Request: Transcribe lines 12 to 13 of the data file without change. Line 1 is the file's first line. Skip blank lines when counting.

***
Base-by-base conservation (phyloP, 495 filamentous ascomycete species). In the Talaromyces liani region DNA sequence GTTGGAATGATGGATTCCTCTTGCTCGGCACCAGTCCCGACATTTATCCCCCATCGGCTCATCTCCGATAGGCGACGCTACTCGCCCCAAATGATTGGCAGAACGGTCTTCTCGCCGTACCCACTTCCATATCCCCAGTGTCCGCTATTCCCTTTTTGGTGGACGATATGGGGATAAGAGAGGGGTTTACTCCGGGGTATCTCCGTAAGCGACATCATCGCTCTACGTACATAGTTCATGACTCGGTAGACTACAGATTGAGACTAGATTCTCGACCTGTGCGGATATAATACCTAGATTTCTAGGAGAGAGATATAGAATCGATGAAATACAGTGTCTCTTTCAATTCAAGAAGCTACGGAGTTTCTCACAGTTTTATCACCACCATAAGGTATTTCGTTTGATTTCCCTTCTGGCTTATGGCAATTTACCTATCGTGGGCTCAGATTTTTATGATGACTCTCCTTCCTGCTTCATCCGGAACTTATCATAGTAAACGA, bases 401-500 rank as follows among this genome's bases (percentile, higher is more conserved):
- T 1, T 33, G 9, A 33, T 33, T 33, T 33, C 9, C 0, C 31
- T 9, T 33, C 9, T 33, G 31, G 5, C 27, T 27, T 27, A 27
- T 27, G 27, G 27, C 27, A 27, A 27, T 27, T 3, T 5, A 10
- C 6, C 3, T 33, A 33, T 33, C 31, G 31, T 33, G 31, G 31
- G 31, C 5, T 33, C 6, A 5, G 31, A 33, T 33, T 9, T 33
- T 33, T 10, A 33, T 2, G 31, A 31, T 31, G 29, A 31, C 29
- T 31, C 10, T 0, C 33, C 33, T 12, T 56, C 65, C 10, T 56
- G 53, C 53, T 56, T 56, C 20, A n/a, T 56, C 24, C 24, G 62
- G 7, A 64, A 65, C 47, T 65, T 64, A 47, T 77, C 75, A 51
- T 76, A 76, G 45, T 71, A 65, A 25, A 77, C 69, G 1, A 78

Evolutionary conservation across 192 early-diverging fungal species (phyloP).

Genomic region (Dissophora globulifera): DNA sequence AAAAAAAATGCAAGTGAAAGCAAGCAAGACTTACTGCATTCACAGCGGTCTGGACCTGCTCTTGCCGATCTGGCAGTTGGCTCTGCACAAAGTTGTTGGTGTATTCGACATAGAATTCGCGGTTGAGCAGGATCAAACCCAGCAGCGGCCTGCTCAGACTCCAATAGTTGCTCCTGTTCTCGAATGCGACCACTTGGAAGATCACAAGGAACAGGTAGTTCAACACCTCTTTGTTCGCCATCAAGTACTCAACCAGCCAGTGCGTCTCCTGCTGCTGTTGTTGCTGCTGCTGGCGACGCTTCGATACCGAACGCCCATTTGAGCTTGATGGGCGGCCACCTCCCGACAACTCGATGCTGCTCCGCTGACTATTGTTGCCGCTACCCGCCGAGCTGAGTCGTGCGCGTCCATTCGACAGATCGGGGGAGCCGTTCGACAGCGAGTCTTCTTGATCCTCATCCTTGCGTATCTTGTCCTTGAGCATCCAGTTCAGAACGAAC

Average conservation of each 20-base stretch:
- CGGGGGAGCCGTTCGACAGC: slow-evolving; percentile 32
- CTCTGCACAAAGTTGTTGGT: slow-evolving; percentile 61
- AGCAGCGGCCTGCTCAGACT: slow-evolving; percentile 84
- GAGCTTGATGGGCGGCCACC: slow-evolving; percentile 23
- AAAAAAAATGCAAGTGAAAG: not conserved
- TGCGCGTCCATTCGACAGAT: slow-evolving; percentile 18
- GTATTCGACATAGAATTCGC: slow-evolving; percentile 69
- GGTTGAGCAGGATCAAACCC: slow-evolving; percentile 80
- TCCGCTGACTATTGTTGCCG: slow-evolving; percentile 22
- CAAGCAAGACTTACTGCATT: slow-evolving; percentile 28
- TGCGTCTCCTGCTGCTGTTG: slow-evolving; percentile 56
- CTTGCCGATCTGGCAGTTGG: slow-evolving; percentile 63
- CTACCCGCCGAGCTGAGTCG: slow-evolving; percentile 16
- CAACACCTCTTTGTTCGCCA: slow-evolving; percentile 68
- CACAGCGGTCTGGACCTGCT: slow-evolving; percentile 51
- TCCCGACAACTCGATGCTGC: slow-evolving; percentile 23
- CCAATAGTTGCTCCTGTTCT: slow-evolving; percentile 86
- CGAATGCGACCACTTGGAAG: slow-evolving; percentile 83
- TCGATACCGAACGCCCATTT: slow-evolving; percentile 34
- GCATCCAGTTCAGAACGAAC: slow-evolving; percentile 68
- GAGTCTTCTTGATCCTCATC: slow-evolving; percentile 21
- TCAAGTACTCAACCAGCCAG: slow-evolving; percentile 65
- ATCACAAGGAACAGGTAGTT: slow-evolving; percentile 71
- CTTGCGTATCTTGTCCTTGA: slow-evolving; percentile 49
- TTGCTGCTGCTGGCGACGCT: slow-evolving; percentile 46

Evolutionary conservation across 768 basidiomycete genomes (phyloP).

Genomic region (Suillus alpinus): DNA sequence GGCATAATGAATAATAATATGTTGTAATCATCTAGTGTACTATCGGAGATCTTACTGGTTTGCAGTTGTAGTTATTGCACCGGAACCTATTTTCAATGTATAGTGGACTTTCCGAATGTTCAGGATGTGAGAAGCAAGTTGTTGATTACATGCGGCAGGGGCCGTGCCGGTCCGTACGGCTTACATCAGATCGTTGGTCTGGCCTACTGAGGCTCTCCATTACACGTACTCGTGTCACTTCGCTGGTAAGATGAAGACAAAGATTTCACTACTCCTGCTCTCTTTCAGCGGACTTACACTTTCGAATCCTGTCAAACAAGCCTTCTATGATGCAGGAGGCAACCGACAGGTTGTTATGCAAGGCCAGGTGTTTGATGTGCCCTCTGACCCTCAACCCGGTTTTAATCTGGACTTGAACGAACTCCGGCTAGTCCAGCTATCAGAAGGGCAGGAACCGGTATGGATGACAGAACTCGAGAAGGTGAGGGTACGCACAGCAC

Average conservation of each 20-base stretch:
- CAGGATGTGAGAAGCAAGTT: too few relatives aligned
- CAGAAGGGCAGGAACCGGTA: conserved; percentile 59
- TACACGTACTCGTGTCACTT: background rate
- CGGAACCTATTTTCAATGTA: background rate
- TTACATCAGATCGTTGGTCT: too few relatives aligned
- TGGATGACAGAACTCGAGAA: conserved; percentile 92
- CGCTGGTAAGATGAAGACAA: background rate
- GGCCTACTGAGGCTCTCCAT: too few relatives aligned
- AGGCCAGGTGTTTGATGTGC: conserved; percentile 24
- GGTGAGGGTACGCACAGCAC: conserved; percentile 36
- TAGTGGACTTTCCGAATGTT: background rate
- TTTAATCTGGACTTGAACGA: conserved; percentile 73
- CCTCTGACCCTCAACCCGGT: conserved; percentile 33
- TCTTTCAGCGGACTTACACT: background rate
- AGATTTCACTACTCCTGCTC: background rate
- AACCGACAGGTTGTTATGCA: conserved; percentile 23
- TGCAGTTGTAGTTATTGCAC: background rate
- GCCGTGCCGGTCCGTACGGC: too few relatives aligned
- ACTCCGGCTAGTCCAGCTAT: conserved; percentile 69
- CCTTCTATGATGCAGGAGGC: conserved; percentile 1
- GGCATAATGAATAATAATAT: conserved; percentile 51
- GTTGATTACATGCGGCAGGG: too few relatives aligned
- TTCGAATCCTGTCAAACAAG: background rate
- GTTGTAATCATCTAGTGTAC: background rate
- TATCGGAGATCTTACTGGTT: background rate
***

Evolutionary conservation across 192 early-diverging fungal species (phyloP).

Genomic region (Dissophora globulifera): DNA sequence AAAAAAAATGCAAGTGAAAGCAAGCAAGACTTACTGCATTCACAGCGGTCTGGACCTGCTCTTGCCGATCTGGCAGTTGGCTCTGCACAAAGTTGTTGGTGTATTCGACATAGAATTCGCGGTTGAGCAGGATCAAACCCAGCAGCGGCCTGCTCAGACTCCAATAGTTGCTCCTGTTCTCGAATGCGACCACTTGGAAGATCACAAGGAACAGGTAGTTCAACACCTCTTTGTTCGCCATCAAGTACTCAACCAGCCAGTGCGTCTCCTGCTGCTGTTGTTGCTGCTGCTGGCGACGCTTCGATACCGAACGCCCATTTGAGCTTGATGGGCGGCCACCTCCCGACAACTCGATGCTGCTCCGCTGACTATTGTTGCCGCTACCCGCCGAGCTGAGTCGTGCGCGTCCATTCGACAGATCGGGGGAGCCGTTCGACAGCGAGTCTTCTTGATCCTCATCCTTGCGTATCTTGTCCTTGAGCATCCAGTTCAGAACGAAC